4. Bandana Kaur says:

    Amit, I understand your concern that carbon dioxide is a seemingly natural component of our atmosphere. Yeah, for sure, we breathe out carbon dioxide, and always have. What's not natural is the amount of carbon dioxide we've emitted into the atmosphere after the industrial revolution. We've already seen measured effects of this around the world in the form of natural disasters, desertification, and environmental refugees.

    Climate change is happening with high certainty, and is very likely to impact northern South Asia (yes, Punjab!) changes in monsoon cycles, a 30 percent reduced flow from Himalayan glaciers, and a 70 percent reduce crop output by 2100. Can you imagine the impact that would have on Punjab – to have 70 percent of agricultural production halted when it forms the backbone of the economy? Environmental questions are inevitably economic questions. And the economics of Punjab has everything to do with its political stability.

    As Sikhs and as humans, need to see the environment and human rights and the well being of Punjab and the rest of the world as inextricably linked.

  5. Reema says:

    Amit- How about people stop driving Hummers. Agencies are made up of people like you and me. We need to regulate our own behavior.

  6. Reema says:

    Amit- How about people stop driving Hummers. Agencies are made up of people like you and me. We need to regulate our own behavior.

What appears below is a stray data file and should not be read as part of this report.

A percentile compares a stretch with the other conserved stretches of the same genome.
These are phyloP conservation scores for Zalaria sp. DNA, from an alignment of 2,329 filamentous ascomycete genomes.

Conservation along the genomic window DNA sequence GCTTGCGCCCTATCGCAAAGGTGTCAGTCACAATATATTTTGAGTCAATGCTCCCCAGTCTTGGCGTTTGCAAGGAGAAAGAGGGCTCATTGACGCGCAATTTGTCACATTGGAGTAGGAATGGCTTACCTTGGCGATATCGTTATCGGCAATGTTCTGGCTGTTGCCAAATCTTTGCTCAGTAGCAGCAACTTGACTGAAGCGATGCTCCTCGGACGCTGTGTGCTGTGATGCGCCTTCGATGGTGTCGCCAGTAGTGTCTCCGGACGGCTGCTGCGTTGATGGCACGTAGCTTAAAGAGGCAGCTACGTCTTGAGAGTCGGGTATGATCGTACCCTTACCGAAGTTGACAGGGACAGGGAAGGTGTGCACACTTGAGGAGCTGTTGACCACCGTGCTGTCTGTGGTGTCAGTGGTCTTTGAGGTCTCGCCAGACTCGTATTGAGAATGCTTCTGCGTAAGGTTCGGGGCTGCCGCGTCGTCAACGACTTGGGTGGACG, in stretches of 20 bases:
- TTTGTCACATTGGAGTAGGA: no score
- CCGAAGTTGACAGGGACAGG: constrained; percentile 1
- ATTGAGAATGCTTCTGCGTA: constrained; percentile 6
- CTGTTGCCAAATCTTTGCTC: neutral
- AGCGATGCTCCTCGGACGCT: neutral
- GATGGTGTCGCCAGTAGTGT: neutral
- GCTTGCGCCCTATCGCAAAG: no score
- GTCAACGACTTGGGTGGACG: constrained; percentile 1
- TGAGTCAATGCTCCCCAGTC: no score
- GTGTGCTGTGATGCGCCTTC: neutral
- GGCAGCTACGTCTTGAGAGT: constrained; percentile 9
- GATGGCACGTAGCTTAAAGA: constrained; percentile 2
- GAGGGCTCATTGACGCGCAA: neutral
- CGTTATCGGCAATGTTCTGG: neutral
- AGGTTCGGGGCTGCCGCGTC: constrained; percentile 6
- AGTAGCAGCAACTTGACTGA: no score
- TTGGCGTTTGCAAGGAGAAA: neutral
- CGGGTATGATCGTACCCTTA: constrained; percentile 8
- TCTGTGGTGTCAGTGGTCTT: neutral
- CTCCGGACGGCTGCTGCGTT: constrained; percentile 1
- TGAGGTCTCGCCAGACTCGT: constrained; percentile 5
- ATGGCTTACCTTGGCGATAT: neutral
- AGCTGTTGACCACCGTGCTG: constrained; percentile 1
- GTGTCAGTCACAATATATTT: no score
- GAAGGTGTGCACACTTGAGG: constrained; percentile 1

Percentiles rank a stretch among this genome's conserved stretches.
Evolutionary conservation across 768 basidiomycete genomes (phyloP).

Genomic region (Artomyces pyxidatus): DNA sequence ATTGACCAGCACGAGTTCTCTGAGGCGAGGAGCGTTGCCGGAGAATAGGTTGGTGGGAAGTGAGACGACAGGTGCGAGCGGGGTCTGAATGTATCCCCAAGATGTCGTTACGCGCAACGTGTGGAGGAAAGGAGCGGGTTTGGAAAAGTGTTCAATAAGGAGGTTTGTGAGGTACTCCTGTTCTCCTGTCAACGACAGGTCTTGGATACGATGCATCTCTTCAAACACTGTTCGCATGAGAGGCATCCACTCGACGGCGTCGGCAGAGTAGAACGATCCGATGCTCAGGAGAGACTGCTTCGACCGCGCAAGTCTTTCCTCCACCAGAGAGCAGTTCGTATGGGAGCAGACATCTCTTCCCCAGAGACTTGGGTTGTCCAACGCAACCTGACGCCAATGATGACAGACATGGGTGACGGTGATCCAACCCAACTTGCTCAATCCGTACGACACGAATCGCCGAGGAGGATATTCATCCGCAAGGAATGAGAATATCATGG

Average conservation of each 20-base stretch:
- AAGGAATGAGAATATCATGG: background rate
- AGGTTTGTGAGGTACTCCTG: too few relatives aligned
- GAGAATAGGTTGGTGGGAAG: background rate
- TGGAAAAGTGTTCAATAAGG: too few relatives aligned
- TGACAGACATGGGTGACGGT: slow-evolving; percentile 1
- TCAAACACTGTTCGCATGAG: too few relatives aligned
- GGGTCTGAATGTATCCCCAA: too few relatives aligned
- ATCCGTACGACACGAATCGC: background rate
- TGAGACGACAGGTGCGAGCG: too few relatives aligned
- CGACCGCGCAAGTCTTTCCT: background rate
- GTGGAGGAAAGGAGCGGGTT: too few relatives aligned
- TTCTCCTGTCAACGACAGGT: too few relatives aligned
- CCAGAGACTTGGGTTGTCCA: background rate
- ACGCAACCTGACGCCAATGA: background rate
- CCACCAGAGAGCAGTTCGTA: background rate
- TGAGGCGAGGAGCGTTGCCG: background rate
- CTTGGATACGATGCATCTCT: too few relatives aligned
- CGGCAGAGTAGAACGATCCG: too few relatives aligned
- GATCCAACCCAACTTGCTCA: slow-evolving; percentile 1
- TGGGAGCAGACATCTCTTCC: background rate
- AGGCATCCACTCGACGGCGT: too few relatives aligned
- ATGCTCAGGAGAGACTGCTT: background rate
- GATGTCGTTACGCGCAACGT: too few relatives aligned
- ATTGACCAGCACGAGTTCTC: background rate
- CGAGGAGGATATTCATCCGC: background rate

7. Bandana Kaur says:

    Yeah, Reema, it's a matter of our own behavior as well addressing the larger challenges to the wellbeing of our human family. Historically, Sikhs raised their voices against political tyranny, and we have to be astute about making these connections today.

    What does climate change mean for us as Sikhs? How would Guru Nanak or Guru Gobind Singh Ji reacted? Bhagat Puran Singh Ji? Sikhs historically have had that level of sensitivity to the woes around them; to lose that would be to lose everything we stand for.

  8. Bandana Kaur says:

    Yeah, Reema, it's a matter of our own behavior as well addressing the larger challenges to the wellbeing of our human family. Historically, Sikhs raised their voices against political tyranny, and we have to be astute about making these connections today.

    What does climate change mean for us as Sikhs? How would Guru Nanak or Guru Gobind Singh Ji reacted? Bhagat Puran Singh Ji? Sikhs historically have had that level of sensitivity to the woes around them; to lose that would be to lose everything we stand for.

  9. blog of bull says:

    You can even tell over the internet the smell coming from this crock pot blog that crap is being cooked for dinner. Hopefully its just a table for one, bon appetit Reema.

    The worst part about all the talk of pollution is the moral stance the left takes on it (the church of don’t drive a hummer unless it has a rainbow sticker on the back). The right is not any better (don’t drive a hummer unless it has swastika on the back). So who do you listen too, no one, make up your own mind, do the research, follow your conscious. You don’t need a global crisis to do the right thing.

    And if a comet hits the earth, just watch all the righties and the lefties reach deep down inside from their own emptiness gasping for a clear conscious.

  10. blog of bull says:

    You can even tell over the internet the smell coming from this crock pot blog that crap is being cooked for dinner. Hopefully its just a table for one, bon appetit Reema.